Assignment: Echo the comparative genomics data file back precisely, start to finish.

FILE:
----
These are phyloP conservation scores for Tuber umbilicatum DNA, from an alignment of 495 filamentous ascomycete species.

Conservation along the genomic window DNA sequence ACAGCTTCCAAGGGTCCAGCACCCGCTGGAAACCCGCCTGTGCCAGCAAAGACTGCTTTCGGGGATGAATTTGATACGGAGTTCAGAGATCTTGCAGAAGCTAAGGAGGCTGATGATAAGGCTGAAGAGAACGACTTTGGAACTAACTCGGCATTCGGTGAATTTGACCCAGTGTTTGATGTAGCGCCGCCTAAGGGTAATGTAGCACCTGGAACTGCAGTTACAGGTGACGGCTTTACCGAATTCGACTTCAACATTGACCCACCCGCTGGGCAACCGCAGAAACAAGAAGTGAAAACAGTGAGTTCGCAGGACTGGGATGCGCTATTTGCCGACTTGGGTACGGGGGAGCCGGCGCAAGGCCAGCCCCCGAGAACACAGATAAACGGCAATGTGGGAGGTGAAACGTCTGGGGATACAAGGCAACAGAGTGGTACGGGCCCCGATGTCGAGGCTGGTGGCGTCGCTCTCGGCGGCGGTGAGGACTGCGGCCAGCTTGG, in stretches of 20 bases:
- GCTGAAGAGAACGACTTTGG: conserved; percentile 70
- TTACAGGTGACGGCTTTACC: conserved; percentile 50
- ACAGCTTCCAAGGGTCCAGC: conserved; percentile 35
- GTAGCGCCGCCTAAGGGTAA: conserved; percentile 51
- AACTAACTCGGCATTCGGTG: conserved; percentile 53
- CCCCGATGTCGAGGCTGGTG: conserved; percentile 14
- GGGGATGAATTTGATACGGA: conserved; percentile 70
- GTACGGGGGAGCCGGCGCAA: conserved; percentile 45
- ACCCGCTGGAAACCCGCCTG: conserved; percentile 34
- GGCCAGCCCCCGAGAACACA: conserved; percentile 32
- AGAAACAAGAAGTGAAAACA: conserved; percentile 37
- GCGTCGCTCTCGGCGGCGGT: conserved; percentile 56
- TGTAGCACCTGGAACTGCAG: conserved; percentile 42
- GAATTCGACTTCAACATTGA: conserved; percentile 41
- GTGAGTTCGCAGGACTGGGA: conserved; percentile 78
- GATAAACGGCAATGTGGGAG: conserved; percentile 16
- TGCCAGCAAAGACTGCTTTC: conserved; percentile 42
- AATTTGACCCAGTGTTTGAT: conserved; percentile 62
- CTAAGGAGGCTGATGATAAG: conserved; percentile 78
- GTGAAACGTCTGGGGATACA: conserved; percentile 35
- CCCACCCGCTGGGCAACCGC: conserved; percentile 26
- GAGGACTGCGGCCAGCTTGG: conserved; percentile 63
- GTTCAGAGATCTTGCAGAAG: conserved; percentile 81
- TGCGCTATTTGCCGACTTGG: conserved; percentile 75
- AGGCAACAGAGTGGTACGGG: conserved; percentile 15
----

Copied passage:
These are phyloP conservation scores for Tuber umbilicatum DNA, from an alignment of 495 filamentous ascomycete species.

Conservation along the genomic window DNA sequence ACAGCTTCCAAGGGTCCAGCACCCGCTGGAAACCCGCCTGTGCCAGCAAAGACTGCTTTCGGGGATGAATTTGATACGGAGTTCAGAGATCTTGCAGAAGCTAAGGAGGCTGATGATAAGGCTGAAGAGAACGACTTTGGAACTAACTCGGCATTCGGTGAATTTGACCCAGTGTTTGATGTAGCGCCGCCTAAGGGTAATGTAGCACCTGGAACTGCAGTTACAGGTGACGGCTTTACCGAATTCGACTTCAACATTGACCCACCCGCTGGGCAACCGCAGAAACAAGAAGTGAAAACAGTGAGTTCGCAGGACTGGGATGCGCTATTTGCCGACTTGGGTACGGGGGAGCCGGCGCAAGGCCAGCCCCCGAGAACACAGATAAACGGCAATGTGGGAGGTGAAACGTCTGGGGATACAAGGCAACAGAGTGGTACGGGCCCCGATGTCGAGGCTGGTGGCGTCGCTCTCGGCGGCGGTGAGGACTGCGGCCAGCTTGG, in stretches of 20 bases:
- GCTGAAGAGAACGACTTTGG: conserved; percentile 70
- TTACAGGTGACGGCTTTACC: conserved; percentile 50
- ACAGCTTCCAAGGGTCCAGC: conserved; percentile 35
- GTAGCGCCGCCTAAGGGTAA: conserved; percentile 51
- AACTAACTCGGCATTCGGTG: conserved; percentile 53
- CCCCGATGTCGAGGCTGGTG: conserved; percentile 14
- GGGGATGAATTTGATACGGA: conserved; percentile 70
- GTACGGGGGAGCCGGCGCAA: conserved; percentile 45
- ACCCGCTGGAAACCCGCCTG: conserved; percentile 34
- GGCCAGCCCCCGAGAACACA: conserved; percentile 32
- AGAAACAAGAAGTGAAAACA: conserved; percentile 37
- GCGTCGCTCTCGGCGGCGGT: conserved; percentile 56
- TGTAGCACCTGGAACTGCAG: conserved; percentile 42
- GAATTCGACTTCAACATTGA: conserved; percentile 41
- GTGAGTTCGCAGGACTGGGA: conserved; percentile 78
- GATAAACGGCAATGTGGGAG: conserved; percentile 16
- TGCCAGCAAAGACTGCTTTC: conserved; percentile 42
- AATTTGACCCAGTGTTTGAT: conserved; percentile 62
- CTAAGGAGGCTGATGATAAG: conserved; percentile 78
- GTGAAACGTCTGGGGATACA: conserved; percentile 35
- CCCACCCGCTGGGCAACCGC: conserved; percentile 26
- GAGGACTGCGGCCAGCTTGG: conserved; percentile 63
- GTTCAGAGATCTTGCAGAAG: conserved; percentile 81
- TGCGCTATTTGCCGACTTGG: conserved; percentile 75
- AGGCAACAGAGTGGTACGGG: conserved; percentile 15